For the characters in the novel, memory is an important talisman, a connection to their past. During my most recent reading of the novel, I have been troubled by the narration of the flashbacks. They tend to start with a particular character, such as Dianora, who is thinking about some connection to their past. The flashback begins with a narration from their point of view. In Dianora's case, she remembers her plan to somehow gain entry into Brandin's castle, in order to kill him and redeem her province's name.

However, the narration tends to shift points of view, to the governor of the occupied province, and to that of the tribute ship captain who takes Dianora as hostage. The shift is subtle, and would fit within the narrative structure of the novel, except when one considers the nature of memory, and its importance to the text. This passage and others disrupt the flow of the story ever so slightly for me.

Kay explores numerous moral quandaries, often to do with the elements of choice and freedom. When Alessan binds the wizard Erlein to his cause through a magical connection, the issue of conscription is explored. Other differences of opinion are also explored, namely the different ways in which Brandin of Ygrath could be deposed, releasing the spell on Tigana's name. Alessan firmly believes that both Brandin and the Barbadian sorcerer Alberico need to be taken down at the same time in order to free all the provinces, which others, such as his mother, only care about the fate their own province has suffered. In a way, this reflects the differences between smaller city-states and a sense of growing nationalism which spread through Europe in our history. This is further complicated in the text when Brandin abdicates his throne in distant Ygrath, in order to fully commit to ruling the Peninsula of the Palm. The binding of himself to the lands which he conquered wins himself great praise from the people. In his stand against Alberico, a man who only seeks to gain power to return home and seize the Emporer's throne, Brandin can be seen as heroic, defending his newly claimed kingdom against an invader with no ties to the land. That he originally came as an overseas conqueror is of course another matter.

Possibly the most controversial aspect of the novel is the portrayal of the female characters. Many of the female characters use sex as a weapon, or tool. From Catriana's first encounter with Devin, to her later assassination of the Barbadior ambassador, or through Dianora's love for Brandin, who caused Tigana's name to be wiped from peninsula, the female characters tend to be at war with their own nature.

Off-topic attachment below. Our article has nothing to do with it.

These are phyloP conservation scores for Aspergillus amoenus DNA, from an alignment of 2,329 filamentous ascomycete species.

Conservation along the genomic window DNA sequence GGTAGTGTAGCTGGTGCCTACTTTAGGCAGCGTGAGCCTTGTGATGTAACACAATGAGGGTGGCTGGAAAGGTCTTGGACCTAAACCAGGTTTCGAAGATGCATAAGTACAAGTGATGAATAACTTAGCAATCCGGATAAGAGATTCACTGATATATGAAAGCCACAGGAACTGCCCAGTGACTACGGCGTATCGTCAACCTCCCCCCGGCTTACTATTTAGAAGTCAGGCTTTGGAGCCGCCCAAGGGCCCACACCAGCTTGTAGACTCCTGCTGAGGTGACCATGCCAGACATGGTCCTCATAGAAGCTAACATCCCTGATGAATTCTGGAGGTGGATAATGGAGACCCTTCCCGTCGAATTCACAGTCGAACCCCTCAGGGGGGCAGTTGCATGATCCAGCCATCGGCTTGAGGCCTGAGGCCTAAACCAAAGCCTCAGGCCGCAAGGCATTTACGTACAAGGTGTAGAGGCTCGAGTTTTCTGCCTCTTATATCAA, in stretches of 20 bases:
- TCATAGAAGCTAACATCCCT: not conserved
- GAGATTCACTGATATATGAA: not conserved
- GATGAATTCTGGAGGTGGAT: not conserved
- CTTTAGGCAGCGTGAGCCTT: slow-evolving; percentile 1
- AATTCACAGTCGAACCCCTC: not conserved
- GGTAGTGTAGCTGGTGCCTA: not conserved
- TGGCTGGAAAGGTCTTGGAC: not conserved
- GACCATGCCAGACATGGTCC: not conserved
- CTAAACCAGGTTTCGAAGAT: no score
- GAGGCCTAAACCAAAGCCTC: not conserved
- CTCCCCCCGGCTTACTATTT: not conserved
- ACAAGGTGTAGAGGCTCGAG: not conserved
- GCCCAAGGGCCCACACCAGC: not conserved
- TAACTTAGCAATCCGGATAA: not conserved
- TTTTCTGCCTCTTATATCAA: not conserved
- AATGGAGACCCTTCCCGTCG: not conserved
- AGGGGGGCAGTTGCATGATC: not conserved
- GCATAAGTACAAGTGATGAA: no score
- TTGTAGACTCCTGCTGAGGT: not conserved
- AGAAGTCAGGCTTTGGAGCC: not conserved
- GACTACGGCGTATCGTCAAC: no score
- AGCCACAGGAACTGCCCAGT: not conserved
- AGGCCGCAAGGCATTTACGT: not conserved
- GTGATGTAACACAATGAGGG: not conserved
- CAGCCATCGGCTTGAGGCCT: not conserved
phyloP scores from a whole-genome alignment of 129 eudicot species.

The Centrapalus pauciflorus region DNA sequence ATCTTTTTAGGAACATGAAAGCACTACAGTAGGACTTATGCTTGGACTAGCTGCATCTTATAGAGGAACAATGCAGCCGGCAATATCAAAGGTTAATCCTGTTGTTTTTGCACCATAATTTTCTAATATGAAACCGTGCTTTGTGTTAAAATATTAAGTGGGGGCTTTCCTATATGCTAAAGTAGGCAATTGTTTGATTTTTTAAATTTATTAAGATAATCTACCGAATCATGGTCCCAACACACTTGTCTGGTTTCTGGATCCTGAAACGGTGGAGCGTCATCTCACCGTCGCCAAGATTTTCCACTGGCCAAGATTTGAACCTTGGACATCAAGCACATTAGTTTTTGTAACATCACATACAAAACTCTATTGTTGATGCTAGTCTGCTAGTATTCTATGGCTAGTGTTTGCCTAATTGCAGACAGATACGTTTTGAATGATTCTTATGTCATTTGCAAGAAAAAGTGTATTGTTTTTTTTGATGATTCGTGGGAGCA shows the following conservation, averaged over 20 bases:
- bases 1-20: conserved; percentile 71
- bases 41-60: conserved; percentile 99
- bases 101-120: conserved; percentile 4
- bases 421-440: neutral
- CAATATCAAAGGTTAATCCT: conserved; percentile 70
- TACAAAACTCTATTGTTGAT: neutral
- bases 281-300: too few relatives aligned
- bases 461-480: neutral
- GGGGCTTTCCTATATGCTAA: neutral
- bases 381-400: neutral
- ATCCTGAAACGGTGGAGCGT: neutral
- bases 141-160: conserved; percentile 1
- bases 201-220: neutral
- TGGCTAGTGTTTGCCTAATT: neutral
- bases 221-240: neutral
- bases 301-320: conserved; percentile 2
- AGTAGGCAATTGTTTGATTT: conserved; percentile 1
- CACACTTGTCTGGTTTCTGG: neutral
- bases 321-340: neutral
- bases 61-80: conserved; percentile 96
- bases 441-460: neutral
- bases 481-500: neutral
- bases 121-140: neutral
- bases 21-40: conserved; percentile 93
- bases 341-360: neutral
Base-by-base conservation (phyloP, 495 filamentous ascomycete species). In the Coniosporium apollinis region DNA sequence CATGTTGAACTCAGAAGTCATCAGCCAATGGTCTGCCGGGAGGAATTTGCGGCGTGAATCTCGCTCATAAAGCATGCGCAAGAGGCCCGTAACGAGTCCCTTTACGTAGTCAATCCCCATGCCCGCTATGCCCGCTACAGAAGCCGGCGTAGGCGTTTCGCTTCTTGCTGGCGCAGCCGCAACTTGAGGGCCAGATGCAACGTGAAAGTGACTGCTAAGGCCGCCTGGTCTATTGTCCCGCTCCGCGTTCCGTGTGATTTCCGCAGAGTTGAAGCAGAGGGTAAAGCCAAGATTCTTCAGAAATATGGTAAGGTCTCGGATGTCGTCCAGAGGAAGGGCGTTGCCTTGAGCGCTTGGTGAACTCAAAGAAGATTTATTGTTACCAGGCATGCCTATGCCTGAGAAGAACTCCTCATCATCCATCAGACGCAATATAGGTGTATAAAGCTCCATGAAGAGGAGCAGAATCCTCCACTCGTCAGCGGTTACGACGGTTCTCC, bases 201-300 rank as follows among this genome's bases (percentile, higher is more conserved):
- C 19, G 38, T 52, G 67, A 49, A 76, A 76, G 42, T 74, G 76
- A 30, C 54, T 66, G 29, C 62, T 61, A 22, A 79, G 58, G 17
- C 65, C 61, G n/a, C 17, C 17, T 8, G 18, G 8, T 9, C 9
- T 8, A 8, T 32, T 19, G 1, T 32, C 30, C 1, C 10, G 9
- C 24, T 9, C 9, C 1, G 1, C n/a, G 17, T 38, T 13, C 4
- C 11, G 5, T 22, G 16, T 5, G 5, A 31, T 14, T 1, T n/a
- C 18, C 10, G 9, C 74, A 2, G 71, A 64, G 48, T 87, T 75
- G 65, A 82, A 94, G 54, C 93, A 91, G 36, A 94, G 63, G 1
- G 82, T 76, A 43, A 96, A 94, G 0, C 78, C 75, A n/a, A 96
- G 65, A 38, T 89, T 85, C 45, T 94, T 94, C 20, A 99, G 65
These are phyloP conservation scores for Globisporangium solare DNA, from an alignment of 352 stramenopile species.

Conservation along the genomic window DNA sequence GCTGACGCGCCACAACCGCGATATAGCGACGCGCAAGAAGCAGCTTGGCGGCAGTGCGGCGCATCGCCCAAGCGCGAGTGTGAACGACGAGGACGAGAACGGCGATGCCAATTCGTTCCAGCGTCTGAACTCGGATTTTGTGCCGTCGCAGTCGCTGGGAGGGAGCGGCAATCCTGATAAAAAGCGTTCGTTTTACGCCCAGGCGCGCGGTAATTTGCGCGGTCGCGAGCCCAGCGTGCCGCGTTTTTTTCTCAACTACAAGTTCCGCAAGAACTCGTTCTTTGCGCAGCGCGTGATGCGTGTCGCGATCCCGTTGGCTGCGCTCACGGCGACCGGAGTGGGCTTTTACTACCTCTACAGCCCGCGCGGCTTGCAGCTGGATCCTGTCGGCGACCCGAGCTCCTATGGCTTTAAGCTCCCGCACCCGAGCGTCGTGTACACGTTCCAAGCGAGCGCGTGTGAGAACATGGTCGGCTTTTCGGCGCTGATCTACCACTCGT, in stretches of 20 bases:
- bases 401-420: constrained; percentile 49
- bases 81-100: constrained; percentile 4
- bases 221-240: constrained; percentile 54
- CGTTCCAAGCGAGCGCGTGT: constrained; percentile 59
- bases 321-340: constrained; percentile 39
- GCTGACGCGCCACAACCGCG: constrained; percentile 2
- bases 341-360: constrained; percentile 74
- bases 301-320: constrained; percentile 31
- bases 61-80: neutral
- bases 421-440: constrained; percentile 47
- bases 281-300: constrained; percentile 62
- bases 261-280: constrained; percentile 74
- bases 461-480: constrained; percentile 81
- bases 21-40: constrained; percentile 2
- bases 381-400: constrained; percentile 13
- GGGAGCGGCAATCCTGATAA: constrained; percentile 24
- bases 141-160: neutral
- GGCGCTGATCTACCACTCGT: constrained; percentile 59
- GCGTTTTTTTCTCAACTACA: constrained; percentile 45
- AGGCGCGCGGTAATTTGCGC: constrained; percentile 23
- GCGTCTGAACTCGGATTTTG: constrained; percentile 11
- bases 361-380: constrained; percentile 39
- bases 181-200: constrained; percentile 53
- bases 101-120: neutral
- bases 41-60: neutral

Possibly the best exception to this trend is that of Alais, who aspires to run her father's business, as a merchant ship captain. In the novel, she represents modesty and innocence, while still providing non-traditional goals and aspirations. As her character is more fully developed at the end of the story, Alais is a foil to the other female characters.

Rereading Tigana was enjoyable. it's not a story without problems, but Kay's novel successfully challenges several moral choices, prompting the reader to consider some issues of debate. It's worth a read.

The Sweet Scent of Wood Smoke

While driving to work this week I was stopped at a red light, where the sweet aroma of wood smoke arrived. This got me thinking about the different forms of heating, and what they mean to me. The idea of central heating started with the Romans and their hypocausts. A large furnace would heat the air underneath the floors of their villas, providing central warmth. In contrast, the dark ages were dark indeed, and cold. Large stone castles and keeps would be cold, with the area around the hearth being the main sources of heat. In some ways, this mirrors the internal withdrawal from the rest of the world.

During the industrial age, the move from the pleasant aroma of wood shifted to the noxious fumes of coal, and later natural gas. While these forms of heating are more consistent over longer periods of time, they still don't provide the same level of comfort as a nice wood stove.

A gas fireplace can provide many of the positive characteristics of a wood stove, and is certainly safer, but doesn't provide me with the same level of perceived comfort. I don't know if it's from watching the wood crackle and spark, or watching the flames dance in ways which gas fireplaces do not, but wood fires seem more animate.

I also associate campfires with family time. At the cottage, we would often roast hot dogs and marshmallows over the bed of coals, while listening to loon songs echoing over the lake.

I'm not surprised when I'm told that scents are closely associated with memories. Even the slight whiff of wood smoke can release some pleasant memories.